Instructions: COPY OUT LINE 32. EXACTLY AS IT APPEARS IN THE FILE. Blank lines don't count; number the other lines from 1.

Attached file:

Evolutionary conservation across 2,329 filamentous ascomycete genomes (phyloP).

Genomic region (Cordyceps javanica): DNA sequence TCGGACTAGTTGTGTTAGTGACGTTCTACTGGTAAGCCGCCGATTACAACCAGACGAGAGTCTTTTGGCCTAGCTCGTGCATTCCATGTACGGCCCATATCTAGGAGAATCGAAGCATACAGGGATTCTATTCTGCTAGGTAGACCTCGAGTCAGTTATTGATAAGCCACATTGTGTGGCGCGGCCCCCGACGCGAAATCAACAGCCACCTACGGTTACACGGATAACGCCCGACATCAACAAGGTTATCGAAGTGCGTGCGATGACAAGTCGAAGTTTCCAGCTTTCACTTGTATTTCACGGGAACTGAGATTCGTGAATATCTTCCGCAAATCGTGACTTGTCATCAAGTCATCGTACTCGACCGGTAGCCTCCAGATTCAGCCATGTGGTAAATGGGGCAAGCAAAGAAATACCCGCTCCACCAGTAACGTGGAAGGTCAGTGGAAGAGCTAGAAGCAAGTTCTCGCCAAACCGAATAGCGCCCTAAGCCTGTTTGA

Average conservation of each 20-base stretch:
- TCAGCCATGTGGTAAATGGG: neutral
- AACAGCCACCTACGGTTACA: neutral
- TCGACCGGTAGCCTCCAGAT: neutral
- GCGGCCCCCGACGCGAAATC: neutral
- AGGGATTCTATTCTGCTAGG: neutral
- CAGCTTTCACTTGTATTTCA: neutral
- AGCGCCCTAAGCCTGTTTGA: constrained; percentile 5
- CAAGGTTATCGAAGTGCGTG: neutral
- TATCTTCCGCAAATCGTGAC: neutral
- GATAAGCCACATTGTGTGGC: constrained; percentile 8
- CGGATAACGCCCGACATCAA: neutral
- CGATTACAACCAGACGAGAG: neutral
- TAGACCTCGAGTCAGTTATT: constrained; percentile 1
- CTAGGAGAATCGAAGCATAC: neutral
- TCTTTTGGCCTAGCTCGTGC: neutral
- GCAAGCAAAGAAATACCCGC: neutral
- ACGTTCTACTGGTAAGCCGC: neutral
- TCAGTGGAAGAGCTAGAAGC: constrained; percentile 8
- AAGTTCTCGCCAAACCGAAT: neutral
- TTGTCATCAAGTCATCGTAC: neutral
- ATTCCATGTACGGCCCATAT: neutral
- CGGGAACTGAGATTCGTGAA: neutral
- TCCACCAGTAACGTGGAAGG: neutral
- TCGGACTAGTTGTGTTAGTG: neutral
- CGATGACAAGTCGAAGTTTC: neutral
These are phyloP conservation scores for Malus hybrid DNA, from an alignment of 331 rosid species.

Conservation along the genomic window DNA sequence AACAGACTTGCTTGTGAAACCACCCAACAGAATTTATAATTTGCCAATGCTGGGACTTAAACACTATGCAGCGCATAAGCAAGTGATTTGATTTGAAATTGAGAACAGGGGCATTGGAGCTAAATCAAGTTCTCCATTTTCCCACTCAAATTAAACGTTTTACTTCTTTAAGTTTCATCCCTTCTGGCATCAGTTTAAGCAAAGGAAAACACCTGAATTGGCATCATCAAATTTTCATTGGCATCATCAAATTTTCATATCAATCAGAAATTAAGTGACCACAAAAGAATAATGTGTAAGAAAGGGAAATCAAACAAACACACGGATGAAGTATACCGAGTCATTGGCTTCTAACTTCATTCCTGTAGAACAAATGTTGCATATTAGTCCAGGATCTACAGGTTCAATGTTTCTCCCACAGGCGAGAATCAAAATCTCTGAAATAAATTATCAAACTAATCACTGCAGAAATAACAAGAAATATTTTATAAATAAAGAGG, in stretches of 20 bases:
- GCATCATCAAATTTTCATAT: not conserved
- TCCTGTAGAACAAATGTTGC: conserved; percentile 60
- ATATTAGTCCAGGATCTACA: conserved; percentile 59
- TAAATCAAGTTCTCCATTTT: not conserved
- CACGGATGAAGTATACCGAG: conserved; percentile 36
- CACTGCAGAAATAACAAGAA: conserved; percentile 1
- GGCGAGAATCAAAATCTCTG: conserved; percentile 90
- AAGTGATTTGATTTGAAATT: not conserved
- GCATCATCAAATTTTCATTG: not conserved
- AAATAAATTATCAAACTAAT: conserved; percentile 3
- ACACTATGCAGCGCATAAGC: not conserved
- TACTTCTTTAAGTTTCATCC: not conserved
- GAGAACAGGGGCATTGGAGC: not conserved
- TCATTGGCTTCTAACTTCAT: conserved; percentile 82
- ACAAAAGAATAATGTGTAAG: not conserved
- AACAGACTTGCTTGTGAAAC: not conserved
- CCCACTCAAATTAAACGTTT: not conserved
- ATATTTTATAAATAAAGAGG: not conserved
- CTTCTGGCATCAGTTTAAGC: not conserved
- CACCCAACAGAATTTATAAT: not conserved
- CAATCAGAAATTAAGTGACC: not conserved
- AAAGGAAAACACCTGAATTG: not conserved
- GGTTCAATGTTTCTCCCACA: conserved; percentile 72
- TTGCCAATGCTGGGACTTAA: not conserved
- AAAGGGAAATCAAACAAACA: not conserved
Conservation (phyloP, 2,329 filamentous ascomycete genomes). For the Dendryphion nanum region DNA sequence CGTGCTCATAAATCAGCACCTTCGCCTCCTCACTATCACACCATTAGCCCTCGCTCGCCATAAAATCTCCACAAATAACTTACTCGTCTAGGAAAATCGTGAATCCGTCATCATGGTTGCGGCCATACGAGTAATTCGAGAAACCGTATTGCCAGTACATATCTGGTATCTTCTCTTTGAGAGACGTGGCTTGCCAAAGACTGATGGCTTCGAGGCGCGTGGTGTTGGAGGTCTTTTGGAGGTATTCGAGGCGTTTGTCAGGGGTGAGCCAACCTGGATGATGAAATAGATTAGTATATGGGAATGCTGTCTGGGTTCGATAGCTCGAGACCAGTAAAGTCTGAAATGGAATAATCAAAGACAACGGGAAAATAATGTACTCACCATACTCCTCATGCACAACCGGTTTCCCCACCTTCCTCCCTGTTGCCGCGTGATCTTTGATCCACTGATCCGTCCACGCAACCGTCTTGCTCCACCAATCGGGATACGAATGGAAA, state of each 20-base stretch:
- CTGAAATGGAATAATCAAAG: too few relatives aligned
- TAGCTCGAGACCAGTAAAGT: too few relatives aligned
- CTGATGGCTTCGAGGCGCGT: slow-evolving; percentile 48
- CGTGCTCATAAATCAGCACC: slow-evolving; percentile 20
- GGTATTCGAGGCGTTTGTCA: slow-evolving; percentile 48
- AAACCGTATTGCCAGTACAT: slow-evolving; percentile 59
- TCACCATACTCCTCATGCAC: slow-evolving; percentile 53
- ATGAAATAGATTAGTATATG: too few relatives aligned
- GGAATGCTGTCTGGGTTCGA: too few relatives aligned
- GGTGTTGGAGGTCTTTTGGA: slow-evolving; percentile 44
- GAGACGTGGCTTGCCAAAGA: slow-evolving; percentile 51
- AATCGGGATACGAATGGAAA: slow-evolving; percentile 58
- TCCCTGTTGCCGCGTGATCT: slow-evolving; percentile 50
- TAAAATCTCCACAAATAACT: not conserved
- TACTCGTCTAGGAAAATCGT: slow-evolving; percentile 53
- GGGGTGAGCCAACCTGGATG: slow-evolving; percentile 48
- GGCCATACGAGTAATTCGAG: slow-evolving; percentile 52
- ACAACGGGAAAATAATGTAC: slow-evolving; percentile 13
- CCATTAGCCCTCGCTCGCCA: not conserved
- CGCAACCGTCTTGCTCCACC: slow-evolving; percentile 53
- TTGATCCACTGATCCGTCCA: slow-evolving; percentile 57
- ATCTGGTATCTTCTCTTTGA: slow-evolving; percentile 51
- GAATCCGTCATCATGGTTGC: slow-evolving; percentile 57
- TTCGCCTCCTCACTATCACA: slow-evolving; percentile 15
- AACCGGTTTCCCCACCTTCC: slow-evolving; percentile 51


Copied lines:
- TCCTGTAGAACAAATGTTGC: conserved; percentile 60